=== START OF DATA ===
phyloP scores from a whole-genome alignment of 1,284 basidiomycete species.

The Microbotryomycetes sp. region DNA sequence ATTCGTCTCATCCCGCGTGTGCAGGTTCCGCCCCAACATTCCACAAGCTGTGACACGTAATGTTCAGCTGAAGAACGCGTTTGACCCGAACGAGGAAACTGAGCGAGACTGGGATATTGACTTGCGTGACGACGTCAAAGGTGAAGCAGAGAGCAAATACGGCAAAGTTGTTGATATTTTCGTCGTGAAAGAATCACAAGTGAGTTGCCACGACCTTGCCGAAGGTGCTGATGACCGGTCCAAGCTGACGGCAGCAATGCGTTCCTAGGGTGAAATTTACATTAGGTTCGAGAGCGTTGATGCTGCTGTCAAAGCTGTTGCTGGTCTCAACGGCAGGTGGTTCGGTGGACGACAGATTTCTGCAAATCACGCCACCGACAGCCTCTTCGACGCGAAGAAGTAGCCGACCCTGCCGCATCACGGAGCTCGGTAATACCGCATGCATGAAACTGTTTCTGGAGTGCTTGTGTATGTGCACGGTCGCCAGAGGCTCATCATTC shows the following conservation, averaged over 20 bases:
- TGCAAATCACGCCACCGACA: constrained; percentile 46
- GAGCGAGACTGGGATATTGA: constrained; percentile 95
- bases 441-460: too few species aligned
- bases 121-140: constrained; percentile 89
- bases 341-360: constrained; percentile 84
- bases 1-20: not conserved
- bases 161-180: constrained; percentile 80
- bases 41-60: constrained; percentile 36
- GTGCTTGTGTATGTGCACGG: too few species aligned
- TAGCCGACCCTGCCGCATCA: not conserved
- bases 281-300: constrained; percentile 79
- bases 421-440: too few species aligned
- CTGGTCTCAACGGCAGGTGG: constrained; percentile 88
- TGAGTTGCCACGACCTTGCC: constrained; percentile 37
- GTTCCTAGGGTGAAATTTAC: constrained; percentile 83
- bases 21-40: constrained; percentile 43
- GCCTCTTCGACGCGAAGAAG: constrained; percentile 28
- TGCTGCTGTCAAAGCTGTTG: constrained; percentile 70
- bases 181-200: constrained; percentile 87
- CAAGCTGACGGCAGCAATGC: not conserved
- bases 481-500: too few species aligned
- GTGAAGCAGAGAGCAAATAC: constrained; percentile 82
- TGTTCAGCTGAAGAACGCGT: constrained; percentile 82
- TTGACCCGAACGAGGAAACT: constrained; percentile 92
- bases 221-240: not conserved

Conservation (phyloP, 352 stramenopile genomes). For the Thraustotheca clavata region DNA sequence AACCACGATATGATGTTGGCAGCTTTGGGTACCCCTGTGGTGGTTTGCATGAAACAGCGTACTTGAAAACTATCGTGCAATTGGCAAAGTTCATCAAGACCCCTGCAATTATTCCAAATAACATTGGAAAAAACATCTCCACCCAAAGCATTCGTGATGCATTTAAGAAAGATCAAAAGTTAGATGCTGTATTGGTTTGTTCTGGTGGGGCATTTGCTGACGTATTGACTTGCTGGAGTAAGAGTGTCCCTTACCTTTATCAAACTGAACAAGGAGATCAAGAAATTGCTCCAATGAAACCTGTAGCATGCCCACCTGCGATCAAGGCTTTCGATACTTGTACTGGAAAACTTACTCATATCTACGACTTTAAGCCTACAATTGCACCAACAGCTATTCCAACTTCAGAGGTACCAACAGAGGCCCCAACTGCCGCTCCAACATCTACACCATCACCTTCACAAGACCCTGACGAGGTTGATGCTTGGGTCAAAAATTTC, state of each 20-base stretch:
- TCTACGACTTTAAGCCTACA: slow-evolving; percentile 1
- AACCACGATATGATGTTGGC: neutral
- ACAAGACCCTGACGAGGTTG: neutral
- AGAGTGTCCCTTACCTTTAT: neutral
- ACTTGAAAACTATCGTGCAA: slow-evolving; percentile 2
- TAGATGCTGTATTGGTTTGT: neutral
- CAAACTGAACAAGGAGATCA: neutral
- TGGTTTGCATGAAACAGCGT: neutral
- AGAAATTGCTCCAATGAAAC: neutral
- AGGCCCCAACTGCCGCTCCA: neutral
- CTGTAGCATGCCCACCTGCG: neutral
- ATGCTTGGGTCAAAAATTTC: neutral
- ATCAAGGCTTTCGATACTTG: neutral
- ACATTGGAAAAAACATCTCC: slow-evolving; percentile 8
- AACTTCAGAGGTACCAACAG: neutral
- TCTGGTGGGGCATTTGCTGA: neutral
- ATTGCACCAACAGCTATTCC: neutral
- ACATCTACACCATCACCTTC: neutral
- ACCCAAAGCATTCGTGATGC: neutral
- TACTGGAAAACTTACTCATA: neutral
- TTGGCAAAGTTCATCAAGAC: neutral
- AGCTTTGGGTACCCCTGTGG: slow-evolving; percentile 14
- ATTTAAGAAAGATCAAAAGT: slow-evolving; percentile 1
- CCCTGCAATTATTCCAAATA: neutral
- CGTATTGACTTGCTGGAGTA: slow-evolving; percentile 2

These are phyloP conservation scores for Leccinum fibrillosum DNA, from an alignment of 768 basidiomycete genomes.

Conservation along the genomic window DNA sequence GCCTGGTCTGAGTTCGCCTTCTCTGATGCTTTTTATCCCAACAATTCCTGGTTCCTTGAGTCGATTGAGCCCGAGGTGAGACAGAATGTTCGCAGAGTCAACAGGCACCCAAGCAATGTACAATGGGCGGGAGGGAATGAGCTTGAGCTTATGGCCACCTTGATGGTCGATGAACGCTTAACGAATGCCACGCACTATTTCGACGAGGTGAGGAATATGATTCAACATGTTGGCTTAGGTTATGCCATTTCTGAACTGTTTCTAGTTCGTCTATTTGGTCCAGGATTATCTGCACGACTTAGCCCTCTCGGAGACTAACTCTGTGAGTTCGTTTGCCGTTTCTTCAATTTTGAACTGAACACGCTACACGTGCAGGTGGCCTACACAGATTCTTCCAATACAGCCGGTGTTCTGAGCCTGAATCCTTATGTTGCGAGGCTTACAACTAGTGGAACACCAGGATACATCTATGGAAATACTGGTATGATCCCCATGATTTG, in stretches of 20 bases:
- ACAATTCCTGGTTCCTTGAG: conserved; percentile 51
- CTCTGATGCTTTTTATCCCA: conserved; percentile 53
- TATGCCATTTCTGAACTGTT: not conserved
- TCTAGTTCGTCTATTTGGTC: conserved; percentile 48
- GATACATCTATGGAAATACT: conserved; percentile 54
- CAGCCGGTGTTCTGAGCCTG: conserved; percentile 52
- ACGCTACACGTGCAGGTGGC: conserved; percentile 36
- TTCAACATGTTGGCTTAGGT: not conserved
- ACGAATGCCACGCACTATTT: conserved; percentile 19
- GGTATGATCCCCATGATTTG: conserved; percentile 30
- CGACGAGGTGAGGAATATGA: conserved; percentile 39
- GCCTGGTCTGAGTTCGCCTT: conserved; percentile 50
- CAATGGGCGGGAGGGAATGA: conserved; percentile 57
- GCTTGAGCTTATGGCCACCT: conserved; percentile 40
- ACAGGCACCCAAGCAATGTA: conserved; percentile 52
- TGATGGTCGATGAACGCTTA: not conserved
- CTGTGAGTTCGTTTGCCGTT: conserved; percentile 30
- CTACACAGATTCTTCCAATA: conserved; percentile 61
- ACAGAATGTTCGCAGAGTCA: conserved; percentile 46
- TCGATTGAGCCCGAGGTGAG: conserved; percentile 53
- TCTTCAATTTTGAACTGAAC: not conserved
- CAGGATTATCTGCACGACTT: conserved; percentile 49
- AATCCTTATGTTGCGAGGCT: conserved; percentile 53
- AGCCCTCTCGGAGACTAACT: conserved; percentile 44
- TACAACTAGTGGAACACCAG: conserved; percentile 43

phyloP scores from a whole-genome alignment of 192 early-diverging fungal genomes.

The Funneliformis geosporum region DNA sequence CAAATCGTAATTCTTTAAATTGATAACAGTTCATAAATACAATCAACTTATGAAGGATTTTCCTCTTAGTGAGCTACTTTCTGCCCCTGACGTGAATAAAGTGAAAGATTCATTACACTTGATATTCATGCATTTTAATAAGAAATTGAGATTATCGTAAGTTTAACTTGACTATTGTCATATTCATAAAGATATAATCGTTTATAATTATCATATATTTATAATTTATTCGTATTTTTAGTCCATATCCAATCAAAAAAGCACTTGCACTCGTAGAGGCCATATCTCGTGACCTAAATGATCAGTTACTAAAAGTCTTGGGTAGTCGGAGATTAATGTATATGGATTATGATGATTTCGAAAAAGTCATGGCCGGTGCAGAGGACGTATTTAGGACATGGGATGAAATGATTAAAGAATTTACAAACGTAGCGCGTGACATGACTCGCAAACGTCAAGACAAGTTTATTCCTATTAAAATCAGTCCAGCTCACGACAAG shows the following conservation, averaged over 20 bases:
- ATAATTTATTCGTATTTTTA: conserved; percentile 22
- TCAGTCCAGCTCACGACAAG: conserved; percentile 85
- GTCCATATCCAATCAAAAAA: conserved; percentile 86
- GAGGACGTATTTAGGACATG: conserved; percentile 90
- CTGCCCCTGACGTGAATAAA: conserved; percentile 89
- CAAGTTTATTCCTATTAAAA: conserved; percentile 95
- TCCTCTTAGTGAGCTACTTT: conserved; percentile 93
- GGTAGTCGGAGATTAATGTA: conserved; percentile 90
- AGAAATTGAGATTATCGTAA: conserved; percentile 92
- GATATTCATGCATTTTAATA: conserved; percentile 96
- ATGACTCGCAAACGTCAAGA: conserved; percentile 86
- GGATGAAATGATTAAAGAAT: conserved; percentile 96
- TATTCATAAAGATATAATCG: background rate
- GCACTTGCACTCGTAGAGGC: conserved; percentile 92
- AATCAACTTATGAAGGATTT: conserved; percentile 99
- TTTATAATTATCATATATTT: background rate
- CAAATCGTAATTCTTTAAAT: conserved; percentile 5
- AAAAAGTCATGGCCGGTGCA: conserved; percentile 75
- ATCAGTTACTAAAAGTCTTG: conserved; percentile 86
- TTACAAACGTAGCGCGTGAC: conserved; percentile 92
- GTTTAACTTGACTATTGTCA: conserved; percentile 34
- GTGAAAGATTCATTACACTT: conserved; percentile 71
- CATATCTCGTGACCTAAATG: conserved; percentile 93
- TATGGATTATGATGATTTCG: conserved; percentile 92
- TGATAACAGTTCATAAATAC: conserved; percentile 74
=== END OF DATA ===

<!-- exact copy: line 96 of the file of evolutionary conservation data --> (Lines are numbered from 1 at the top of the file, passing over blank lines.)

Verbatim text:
- GCACTTGCACTCGTAGAGGC: conserved; percentile 92